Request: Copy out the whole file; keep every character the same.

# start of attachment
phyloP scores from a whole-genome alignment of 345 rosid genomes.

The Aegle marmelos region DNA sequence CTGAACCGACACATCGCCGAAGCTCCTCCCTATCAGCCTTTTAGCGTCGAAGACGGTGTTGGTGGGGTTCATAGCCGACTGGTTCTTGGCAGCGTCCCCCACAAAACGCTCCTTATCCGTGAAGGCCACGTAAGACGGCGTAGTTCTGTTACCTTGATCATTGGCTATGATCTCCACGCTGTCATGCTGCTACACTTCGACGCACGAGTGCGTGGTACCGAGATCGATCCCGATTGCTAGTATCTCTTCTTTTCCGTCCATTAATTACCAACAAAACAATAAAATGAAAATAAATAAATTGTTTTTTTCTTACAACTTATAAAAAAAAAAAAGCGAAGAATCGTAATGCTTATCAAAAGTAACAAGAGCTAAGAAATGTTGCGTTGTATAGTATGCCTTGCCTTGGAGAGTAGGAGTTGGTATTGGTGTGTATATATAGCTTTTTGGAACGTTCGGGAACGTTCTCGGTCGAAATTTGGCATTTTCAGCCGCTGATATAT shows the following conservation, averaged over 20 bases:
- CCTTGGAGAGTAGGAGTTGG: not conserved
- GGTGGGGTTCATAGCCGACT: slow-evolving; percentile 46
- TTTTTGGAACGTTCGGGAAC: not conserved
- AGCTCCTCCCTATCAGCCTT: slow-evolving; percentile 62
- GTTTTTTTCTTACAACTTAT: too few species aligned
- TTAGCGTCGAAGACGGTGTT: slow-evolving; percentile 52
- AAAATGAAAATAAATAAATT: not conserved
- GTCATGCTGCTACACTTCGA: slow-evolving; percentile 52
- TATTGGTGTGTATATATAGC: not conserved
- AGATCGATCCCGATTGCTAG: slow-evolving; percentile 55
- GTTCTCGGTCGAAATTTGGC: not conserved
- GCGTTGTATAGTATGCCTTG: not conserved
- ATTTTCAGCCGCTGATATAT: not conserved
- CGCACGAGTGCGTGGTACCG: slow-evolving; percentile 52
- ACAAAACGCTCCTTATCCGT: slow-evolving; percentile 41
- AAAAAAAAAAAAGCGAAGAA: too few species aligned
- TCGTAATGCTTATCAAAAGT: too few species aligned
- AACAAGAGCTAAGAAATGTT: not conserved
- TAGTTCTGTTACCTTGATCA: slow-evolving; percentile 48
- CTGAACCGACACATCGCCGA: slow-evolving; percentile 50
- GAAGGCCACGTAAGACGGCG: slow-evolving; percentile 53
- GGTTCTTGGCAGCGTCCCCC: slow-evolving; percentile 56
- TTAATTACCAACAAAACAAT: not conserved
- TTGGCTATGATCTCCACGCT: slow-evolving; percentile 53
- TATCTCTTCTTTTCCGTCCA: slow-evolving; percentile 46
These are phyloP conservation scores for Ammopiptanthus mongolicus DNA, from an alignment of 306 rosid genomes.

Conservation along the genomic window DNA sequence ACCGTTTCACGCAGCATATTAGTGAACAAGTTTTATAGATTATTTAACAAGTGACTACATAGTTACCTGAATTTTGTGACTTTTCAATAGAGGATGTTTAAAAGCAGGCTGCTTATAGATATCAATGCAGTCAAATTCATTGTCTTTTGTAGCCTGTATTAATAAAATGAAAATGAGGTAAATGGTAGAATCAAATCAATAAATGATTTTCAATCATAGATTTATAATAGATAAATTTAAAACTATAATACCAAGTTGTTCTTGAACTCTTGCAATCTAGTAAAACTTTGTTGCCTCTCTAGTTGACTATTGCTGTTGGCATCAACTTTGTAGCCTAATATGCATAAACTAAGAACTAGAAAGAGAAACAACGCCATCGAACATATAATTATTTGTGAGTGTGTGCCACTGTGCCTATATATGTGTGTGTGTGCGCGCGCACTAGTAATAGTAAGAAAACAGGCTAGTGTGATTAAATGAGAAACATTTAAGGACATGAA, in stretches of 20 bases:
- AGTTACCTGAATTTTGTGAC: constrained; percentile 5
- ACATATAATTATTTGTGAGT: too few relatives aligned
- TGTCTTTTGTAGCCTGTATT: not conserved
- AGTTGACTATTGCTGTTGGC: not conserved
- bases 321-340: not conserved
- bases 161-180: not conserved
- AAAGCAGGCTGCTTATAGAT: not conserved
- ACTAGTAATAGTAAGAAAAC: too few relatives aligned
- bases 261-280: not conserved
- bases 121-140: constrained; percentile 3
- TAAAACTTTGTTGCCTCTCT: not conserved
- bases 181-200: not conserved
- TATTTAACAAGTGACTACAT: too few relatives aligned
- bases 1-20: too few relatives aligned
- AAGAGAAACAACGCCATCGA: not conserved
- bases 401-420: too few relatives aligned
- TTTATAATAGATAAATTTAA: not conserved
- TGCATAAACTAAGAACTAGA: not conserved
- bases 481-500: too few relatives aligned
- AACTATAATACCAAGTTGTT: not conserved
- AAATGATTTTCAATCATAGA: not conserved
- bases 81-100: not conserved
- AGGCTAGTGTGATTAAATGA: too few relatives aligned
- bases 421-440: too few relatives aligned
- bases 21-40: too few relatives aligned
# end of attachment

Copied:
phyloP scores from a whole-genome alignment of 345 rosid genomes.

The Aegle marmelos region DNA sequence CTGAACCGACACATCGCCGAAGCTCCTCCCTATCAGCCTTTTAGCGTCGAAGACGGTGTTGGTGGGGTTCATAGCCGACTGGTTCTTGGCAGCGTCCCCCACAAAACGCTCCTTATCCGTGAAGGCCACGTAAGACGGCGTAGTTCTGTTACCTTGATCATTGGCTATGATCTCCACGCTGTCATGCTGCTACACTTCGACGCACGAGTGCGTGGTACCGAGATCGATCCCGATTGCTAGTATCTCTTCTTTTCCGTCCATTAATTACCAACAAAACAATAAAATGAAAATAAATAAATTGTTTTTTTCTTACAACTTATAAAAAAAAAAAAGCGAAGAATCGTAATGCTTATCAAAAGTAACAAGAGCTAAGAAATGTTGCGTTGTATAGTATGCCTTGCCTTGGAGAGTAGGAGTTGGTATTGGTGTGTATATATAGCTTTTTGGAACGTTCGGGAACGTTCTCGGTCGAAATTTGGCATTTTCAGCCGCTGATATAT shows the following conservation, averaged over 20 bases:
- CCTTGGAGAGTAGGAGTTGG: not conserved
- GGTGGGGTTCATAGCCGACT: slow-evolving; percentile 46
- TTTTTGGAACGTTCGGGAAC: not conserved
- AGCTCCTCCCTATCAGCCTT: slow-evolving; percentile 62
- GTTTTTTTCTTACAACTTAT: too few species aligned
- TTAGCGTCGAAGACGGTGTT: slow-evolving; percentile 52
- AAAATGAAAATAAATAAATT: not conserved
- GTCATGCTGCTACACTTCGA: slow-evolving; percentile 52
- TATTGGTGTGTATATATAGC: not conserved
- AGATCGATCCCGATTGCTAG: slow-evolving; percentile 55
- GTTCTCGGTCGAAATTTGGC: not conserved
- GCGTTGTATAGTATGCCTTG: not conserved
- ATTTTCAGCCGCTGATATAT: not conserved
- CGCACGAGTGCGTGGTACCG: slow-evolving; percentile 52
- ACAAAACGCTCCTTATCCGT: slow-evolving; percentile 41
- AAAAAAAAAAAAGCGAAGAA: too few species aligned
- TCGTAATGCTTATCAAAAGT: too few species aligned
- AACAAGAGCTAAGAAATGTT: not conserved
- TAGTTCTGTTACCTTGATCA: slow-evolving; percentile 48
- CTGAACCGACACATCGCCGA: slow-evolving; percentile 50
- GAAGGCCACGTAAGACGGCG: slow-evolving; percentile 53
- GGTTCTTGGCAGCGTCCCCC: slow-evolving; percentile 56
- TTAATTACCAACAAAACAAT: not conserved
- TTGGCTATGATCTCCACGCT: slow-evolving; percentile 53
- TATCTCTTCTTTTCCGTCCA: slow-evolving; percentile 46
These are phyloP conservation scores for Ammopiptanthus mongolicus DNA, from an alignment of 306 rosid genomes.

Conservation along the genomic window DNA sequence ACCGTTTCACGCAGCATATTAGTGAACAAGTTTTATAGATTATTTAACAAGTGACTACATAGTTACCTGAATTTTGTGACTTTTCAATAGAGGATGTTTAAAAGCAGGCTGCTTATAGATATCAATGCAGTCAAATTCATTGTCTTTTGTAGCCTGTATTAATAAAATGAAAATGAGGTAAATGGTAGAATCAAATCAATAAATGATTTTCAATCATAGATTTATAATAGATAAATTTAAAACTATAATACCAAGTTGTTCTTGAACTCTTGCAATCTAGTAAAACTTTGTTGCCTCTCTAGTTGACTATTGCTGTTGGCATCAACTTTGTAGCCTAATATGCATAAACTAAGAACTAGAAAGAGAAACAACGCCATCGAACATATAATTATTTGTGAGTGTGTGCCACTGTGCCTATATATGTGTGTGTGTGCGCGCGCACTAGTAATAGTAAGAAAACAGGCTAGTGTGATTAAATGAGAAACATTTAAGGACATGAA, in stretches of 20 bases:
- AGTTACCTGAATTTTGTGAC: constrained; percentile 5
- ACATATAATTATTTGTGAGT: too few relatives aligned
- TGTCTTTTGTAGCCTGTATT: not conserved
- AGTTGACTATTGCTGTTGGC: not conserved
- bases 321-340: not conserved
- bases 161-180: not conserved
- AAAGCAGGCTGCTTATAGAT: not conserved
- ACTAGTAATAGTAAGAAAAC: too few relatives aligned
- bases 261-280: not conserved
- bases 121-140: constrained; percentile 3
- TAAAACTTTGTTGCCTCTCT: not conserved
- bases 181-200: not conserved
- TATTTAACAAGTGACTACAT: too few relatives aligned
- bases 1-20: too few relatives aligned
- AAGAGAAACAACGCCATCGA: not conserved
- bases 401-420: too few relatives aligned
- TTTATAATAGATAAATTTAA: not conserved
- TGCATAAACTAAGAACTAGA: not conserved
- bases 481-500: too few relatives aligned
- AACTATAATACCAAGTTGTT: not conserved
- AAATGATTTTCAATCATAGA: not conserved
- bases 81-100: not conserved
- AGGCTAGTGTGATTAAATGA: too few relatives aligned
- bases 421-440: too few relatives aligned
- bases 21-40: too few relatives aligned